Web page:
Earlier this year, Stamps Associate Professor Rebekah Modrak hosted Witt Visiting Artist Tunde Wey for a series of dinners and conversations on equity, race and privilege through food. In a follow-up series for the National Center for Institutional Diversity, Modrak shares reflective essays by Masimba Hwati (Stamps MFA ‘19), Bridget Vial, and Nick Powell, three U‑M students who attended Wey’s dinner at Jefferson Market.
As the chef and creator of the Blackness in America dinner series, Wey made the decisions for the dinners, such as what food to cook and serve, and how guests encountered the food (he chose not to provide a menu). He decided whether to initiate a larger group conversation at each dinner (at Hikone, he did not initiate a collective conversation), and assumed the role of moderating the conversation at the Jefferson Market, beginning this conversation with his own observations about gentrification in Detroit and then shifting to his main question: “What are white people going to give up?”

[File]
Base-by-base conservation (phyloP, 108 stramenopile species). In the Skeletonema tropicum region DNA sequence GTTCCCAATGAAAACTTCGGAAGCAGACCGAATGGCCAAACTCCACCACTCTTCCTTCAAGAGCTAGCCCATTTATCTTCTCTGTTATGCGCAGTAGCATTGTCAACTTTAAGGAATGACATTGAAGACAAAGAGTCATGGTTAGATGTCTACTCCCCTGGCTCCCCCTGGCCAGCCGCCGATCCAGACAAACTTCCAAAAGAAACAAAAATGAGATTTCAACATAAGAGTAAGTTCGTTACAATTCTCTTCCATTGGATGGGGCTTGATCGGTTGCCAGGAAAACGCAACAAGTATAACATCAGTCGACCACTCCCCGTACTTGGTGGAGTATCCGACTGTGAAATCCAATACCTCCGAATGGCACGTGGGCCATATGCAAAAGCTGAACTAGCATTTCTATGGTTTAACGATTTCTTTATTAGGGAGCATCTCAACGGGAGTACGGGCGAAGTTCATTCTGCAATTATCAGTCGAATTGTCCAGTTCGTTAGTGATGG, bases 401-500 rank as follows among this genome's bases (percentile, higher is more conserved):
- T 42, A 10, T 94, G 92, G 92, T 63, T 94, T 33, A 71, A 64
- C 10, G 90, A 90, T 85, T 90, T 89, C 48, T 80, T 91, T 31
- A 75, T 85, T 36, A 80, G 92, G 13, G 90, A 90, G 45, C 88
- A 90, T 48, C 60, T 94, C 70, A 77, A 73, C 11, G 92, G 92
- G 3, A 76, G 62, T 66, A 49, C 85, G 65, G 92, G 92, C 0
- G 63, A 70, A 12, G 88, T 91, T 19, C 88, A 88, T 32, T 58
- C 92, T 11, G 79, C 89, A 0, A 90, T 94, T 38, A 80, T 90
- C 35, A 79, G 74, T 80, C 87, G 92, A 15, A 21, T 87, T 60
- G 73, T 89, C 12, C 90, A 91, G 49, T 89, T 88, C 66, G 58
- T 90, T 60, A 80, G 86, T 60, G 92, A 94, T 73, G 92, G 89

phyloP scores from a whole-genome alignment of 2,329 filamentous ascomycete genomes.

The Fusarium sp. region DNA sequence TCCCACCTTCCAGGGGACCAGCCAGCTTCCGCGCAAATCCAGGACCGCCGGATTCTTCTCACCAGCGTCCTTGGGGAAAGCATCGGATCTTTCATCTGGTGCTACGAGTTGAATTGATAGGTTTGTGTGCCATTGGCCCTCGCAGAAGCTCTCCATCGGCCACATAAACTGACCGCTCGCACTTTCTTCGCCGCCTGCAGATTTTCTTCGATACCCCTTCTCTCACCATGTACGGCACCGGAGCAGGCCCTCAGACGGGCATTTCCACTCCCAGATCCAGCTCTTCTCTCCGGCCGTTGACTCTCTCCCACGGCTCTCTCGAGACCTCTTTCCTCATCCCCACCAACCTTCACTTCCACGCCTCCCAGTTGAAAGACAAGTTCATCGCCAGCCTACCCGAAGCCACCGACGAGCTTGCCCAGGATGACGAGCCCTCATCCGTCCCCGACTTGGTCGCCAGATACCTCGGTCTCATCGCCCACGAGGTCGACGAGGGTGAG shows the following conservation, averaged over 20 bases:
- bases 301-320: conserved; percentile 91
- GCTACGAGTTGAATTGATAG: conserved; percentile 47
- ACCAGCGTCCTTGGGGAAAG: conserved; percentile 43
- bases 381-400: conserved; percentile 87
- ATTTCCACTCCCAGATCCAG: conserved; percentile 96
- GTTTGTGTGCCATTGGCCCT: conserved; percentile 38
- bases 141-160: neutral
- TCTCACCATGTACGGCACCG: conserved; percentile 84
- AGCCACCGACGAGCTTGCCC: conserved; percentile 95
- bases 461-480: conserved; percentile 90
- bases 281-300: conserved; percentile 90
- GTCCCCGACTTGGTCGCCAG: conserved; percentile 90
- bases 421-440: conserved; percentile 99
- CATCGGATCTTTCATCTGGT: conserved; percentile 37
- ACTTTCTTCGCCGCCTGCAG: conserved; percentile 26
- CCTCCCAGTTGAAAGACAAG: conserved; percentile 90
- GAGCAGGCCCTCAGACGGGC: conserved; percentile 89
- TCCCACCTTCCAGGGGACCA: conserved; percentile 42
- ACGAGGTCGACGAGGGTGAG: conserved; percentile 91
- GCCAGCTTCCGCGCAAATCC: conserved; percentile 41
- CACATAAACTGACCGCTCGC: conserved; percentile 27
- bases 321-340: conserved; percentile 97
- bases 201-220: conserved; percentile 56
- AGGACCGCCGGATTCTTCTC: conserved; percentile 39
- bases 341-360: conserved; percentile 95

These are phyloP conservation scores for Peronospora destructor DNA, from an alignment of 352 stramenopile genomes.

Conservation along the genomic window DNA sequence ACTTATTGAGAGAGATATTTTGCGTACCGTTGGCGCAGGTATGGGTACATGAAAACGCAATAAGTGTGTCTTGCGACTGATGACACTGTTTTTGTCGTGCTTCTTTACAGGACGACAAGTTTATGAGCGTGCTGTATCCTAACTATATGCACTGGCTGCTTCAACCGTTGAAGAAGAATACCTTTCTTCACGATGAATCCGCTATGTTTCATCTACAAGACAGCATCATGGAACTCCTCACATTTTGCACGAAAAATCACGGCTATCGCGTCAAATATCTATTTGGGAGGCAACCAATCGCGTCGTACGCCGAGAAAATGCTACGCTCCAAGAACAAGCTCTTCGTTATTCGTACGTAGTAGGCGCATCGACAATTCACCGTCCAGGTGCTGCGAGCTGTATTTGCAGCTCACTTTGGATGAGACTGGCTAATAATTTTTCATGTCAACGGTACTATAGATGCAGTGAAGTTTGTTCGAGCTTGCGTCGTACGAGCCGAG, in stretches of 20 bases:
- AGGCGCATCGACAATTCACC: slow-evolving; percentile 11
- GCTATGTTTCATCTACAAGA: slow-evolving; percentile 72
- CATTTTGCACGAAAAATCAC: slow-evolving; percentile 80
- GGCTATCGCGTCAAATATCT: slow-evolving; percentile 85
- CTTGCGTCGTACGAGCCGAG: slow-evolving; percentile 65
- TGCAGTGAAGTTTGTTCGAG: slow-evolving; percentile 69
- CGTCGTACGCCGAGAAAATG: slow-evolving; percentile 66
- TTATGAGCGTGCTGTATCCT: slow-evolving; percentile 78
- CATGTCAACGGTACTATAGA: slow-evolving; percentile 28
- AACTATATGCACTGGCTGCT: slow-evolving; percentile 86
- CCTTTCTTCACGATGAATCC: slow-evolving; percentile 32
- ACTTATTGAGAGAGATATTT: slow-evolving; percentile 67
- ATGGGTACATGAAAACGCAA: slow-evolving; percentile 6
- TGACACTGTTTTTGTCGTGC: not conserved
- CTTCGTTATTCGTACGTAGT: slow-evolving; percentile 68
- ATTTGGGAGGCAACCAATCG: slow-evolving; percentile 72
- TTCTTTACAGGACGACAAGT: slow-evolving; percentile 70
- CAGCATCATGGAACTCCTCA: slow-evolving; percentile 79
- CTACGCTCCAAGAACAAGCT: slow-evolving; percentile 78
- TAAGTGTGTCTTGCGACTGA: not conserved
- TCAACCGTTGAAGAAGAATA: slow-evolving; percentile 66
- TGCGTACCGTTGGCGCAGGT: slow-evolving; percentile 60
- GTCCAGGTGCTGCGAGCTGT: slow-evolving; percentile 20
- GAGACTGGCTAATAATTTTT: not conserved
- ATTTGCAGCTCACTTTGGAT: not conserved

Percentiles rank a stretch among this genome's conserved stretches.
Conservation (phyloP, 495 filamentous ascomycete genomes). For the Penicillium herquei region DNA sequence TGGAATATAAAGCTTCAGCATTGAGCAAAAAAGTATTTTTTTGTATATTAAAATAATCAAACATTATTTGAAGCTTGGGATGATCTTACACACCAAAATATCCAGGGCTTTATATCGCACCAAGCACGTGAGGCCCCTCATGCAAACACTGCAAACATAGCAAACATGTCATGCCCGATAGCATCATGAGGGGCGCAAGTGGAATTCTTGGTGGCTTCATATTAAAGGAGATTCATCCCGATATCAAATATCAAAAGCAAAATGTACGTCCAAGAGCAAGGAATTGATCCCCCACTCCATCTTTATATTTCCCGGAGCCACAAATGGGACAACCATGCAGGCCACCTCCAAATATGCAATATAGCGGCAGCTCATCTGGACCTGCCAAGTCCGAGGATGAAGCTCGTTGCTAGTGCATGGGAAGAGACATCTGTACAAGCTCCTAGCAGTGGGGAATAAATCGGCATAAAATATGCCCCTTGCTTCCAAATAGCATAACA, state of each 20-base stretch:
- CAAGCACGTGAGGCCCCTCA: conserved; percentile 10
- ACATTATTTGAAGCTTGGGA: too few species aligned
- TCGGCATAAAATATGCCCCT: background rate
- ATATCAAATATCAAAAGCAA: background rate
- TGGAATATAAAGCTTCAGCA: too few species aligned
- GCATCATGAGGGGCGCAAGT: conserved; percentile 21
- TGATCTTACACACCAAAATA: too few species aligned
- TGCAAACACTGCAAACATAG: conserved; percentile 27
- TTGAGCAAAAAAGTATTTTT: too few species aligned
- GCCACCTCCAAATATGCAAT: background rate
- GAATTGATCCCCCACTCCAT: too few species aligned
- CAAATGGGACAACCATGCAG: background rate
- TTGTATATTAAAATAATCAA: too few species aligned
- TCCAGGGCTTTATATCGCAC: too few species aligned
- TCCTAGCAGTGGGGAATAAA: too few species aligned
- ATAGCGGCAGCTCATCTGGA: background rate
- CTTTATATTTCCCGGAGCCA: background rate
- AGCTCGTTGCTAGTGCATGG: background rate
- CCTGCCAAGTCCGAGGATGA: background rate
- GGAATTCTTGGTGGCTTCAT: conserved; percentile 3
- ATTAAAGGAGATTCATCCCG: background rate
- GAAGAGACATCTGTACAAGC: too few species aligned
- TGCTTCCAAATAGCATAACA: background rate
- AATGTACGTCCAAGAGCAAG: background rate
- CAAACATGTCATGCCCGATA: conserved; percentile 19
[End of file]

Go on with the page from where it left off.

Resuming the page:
Throughout this series, University of Michigan students who attended the Jefferson Market dinner share their perspectives on the event, their anticipation and apprehension in coming together with others committed to equity from across disciplinary, class-based, racial and community/academic lines, and the tension and weightiness that arose as Tunde initiated the group conversation.
A Recipe for Equity? Three Perspectives on Tunde Wey’s Dinner.